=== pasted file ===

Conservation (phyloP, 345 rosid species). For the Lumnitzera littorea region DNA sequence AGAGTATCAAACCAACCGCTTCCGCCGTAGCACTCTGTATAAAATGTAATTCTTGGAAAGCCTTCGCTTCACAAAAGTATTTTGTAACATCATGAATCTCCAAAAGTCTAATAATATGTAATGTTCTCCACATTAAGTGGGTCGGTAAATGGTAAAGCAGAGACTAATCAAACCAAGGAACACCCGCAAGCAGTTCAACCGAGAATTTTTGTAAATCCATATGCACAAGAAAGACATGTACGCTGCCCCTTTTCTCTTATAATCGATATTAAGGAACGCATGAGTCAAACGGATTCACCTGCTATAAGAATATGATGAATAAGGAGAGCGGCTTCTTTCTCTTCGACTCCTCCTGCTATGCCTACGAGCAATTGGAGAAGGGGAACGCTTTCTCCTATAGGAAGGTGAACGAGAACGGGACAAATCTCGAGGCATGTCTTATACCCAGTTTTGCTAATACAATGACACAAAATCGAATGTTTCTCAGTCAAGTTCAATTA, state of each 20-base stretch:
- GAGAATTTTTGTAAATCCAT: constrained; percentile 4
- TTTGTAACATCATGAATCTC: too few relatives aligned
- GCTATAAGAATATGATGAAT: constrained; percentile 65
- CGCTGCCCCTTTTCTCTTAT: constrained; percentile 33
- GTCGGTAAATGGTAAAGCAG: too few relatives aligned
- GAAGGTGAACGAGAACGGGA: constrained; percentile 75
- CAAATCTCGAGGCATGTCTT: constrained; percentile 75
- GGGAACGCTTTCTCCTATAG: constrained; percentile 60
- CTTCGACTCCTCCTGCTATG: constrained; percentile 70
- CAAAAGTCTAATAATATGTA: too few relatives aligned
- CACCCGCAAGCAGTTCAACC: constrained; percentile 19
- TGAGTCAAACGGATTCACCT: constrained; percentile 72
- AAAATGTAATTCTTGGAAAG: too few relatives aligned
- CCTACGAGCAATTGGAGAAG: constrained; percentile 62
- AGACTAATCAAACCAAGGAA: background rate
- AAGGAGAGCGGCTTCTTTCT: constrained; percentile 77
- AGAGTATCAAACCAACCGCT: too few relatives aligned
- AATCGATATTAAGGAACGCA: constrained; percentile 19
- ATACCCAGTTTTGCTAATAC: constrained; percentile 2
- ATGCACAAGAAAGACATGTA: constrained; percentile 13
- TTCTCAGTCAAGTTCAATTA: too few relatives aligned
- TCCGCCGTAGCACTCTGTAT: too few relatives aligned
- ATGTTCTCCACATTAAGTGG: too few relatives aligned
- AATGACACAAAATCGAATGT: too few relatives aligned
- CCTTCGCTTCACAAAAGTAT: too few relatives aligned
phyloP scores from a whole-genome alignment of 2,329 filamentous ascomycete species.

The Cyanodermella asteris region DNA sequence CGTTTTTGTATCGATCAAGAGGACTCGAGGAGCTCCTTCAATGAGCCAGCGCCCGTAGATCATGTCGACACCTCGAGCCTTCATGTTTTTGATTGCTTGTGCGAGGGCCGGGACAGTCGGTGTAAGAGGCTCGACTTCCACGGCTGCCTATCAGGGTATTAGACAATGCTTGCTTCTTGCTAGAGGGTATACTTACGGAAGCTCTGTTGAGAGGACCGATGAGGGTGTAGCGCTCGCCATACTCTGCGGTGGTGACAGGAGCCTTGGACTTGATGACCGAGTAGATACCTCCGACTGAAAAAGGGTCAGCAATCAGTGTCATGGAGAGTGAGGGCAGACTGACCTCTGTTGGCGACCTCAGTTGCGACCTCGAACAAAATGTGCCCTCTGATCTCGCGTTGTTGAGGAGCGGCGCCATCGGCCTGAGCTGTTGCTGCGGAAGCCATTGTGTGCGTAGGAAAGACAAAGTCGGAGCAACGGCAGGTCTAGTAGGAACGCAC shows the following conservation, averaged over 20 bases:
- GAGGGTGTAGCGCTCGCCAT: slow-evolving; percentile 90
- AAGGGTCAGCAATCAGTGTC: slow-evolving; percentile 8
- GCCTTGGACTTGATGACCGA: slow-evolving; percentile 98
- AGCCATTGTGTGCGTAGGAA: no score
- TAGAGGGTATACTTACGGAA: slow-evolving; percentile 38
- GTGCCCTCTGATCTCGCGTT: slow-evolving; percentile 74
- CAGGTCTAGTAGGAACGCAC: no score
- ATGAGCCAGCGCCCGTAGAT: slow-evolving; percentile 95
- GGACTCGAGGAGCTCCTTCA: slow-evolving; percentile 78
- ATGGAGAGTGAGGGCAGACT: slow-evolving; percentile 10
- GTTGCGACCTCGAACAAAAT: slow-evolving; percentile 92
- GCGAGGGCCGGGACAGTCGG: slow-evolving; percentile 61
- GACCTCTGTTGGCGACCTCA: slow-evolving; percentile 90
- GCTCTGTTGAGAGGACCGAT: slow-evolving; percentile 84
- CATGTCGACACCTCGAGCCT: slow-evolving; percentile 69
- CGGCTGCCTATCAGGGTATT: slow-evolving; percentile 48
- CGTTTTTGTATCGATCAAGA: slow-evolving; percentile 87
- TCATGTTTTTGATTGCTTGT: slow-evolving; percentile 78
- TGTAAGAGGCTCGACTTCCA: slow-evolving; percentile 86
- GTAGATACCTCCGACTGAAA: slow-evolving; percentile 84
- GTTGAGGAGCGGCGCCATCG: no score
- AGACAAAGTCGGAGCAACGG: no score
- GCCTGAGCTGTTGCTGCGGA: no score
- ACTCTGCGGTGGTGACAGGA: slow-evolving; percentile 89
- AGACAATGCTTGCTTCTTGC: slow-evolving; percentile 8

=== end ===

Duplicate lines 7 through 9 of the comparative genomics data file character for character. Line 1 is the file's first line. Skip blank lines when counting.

- GAAGGTGAACGAGAACGGGA: constrained; percentile 75
- CAAATCTCGAGGCATGTCTT: constrained; percentile 75
- GGGAACGCTTTCTCCTATAG: constrained; percentile 60